And most of the times it doesn't matter if your algorithm is O(n^2) or O(n). The interesting fact is whether it is fast enough for the application at hand.
            I am not claiming that Python is fast, but it sure works fast enough for me at most times, and when speed is required, Cython is pretty good at solving that problem without much extra work.

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            • #46
              Originally posted by kigurai View Post
              Of course you can write the same algorithm in C++. The point is that Python has some really nice syntax to do this kind of stuff which C++ does not.
              my "like that" related to syntax. i hope you aren't going to insist on using variable before introducing it.
              http://www.boost.org/doc/libs/1_56_0...roduction.html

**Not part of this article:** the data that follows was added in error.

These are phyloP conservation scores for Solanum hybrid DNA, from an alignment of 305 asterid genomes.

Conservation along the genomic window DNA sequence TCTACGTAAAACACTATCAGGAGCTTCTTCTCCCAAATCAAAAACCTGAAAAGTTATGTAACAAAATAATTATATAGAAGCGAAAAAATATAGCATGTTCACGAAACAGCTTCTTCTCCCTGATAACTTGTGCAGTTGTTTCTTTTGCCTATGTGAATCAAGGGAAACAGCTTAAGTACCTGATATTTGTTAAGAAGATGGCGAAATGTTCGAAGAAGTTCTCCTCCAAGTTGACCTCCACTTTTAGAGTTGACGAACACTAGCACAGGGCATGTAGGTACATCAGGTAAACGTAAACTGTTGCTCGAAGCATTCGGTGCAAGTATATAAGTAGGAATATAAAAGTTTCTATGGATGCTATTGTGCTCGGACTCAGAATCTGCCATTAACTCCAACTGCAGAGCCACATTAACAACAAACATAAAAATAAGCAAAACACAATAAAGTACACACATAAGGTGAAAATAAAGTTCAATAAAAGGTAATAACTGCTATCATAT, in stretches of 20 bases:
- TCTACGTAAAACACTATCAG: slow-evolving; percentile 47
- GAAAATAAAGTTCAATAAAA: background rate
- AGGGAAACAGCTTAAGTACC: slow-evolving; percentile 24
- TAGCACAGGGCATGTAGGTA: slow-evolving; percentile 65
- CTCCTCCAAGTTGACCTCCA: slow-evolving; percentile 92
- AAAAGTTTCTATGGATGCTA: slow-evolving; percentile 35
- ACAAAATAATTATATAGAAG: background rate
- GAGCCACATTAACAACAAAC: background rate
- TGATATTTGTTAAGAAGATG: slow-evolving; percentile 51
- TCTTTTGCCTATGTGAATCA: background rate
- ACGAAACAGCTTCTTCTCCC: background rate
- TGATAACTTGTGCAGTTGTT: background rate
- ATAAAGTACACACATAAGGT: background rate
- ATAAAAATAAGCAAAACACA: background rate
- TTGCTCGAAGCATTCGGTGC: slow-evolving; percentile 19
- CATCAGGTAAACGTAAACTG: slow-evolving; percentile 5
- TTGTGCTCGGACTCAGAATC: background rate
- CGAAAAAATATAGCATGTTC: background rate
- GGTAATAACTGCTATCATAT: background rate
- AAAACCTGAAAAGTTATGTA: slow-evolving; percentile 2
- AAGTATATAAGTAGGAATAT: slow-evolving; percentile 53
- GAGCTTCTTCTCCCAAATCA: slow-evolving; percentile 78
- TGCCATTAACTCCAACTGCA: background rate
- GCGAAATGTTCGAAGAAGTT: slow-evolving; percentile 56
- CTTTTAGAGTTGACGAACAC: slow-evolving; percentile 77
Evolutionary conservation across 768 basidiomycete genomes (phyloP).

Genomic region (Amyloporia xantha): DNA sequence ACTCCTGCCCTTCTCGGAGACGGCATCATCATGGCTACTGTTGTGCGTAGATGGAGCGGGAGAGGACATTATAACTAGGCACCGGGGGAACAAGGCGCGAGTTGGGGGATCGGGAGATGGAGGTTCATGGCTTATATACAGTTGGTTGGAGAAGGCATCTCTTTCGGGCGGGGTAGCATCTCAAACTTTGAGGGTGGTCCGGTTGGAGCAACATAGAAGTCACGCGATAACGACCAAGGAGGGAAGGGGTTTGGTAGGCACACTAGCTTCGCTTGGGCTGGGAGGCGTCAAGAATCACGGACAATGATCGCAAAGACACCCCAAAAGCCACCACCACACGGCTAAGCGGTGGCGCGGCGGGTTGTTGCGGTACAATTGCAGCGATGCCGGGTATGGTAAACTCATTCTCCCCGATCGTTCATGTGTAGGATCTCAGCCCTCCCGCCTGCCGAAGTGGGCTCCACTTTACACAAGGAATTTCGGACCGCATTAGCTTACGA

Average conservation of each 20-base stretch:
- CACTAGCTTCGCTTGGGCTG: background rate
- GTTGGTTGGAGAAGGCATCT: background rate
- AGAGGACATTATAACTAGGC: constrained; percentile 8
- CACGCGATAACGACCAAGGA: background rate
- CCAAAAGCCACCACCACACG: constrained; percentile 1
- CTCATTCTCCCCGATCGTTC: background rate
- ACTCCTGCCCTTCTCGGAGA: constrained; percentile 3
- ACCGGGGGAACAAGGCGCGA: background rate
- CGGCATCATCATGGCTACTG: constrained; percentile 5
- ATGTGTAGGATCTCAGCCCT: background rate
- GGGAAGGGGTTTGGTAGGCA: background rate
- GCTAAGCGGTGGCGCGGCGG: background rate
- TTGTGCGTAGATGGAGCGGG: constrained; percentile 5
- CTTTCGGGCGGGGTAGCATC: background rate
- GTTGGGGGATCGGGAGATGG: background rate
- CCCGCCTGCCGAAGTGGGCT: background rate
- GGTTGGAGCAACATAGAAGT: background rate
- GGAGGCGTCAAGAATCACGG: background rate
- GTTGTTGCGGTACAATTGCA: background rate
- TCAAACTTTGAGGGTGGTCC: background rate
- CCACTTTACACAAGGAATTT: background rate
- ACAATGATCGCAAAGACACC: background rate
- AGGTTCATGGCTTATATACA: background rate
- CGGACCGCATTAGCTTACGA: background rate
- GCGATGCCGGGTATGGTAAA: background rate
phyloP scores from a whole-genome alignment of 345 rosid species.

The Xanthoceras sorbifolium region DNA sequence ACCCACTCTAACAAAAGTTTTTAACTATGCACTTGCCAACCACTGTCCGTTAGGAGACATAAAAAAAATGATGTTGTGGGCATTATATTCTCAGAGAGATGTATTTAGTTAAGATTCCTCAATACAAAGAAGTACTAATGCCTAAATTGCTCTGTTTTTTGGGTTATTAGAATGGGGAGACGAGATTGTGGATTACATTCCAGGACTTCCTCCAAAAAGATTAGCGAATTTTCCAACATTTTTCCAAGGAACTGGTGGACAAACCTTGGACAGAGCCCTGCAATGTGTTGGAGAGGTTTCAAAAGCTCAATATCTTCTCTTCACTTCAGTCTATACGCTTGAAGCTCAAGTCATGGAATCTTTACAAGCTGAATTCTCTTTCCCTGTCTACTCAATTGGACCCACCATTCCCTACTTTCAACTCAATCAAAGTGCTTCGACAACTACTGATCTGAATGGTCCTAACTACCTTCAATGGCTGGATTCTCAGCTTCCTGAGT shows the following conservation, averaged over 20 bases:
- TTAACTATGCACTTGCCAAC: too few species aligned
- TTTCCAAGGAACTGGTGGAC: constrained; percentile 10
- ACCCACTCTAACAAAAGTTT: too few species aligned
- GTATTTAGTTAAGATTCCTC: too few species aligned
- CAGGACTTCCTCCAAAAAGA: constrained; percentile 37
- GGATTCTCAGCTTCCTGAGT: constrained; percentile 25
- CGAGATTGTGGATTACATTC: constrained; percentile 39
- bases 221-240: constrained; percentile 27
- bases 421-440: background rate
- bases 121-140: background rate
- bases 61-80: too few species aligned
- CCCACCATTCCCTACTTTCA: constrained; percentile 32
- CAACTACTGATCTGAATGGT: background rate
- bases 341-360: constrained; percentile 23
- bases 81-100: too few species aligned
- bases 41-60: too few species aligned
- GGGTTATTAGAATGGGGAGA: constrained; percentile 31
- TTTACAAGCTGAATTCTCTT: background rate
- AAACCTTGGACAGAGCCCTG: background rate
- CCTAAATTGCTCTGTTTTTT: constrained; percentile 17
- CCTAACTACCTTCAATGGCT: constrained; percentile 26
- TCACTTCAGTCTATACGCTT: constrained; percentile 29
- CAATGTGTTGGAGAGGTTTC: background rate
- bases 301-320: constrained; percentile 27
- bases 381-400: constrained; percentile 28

Last edited by pal666; 20 October 2014, 08:06 AM.

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              • #47
                Originally posted by pal666 View Post
                as someone, who has more experience, i can tell you, what is really not so nice. not so nice is when fedora installer dies on you saying something like "this object does not have that member". which would not even compile in proper language.
                It is also not nice when your program dies from a segfault, which you don't get with python. You can always point to certain sorts of bugs that happen on some language but not another, or is more common in one language compared to another. What matters is whether the language suits the purpose for which it is being used. Sometimes python does, sometimes it doesn't. People are trying to expand the range of situations where it is useful. I think that is a good thing.

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                • #48
                  Originally posted by pal666 View Post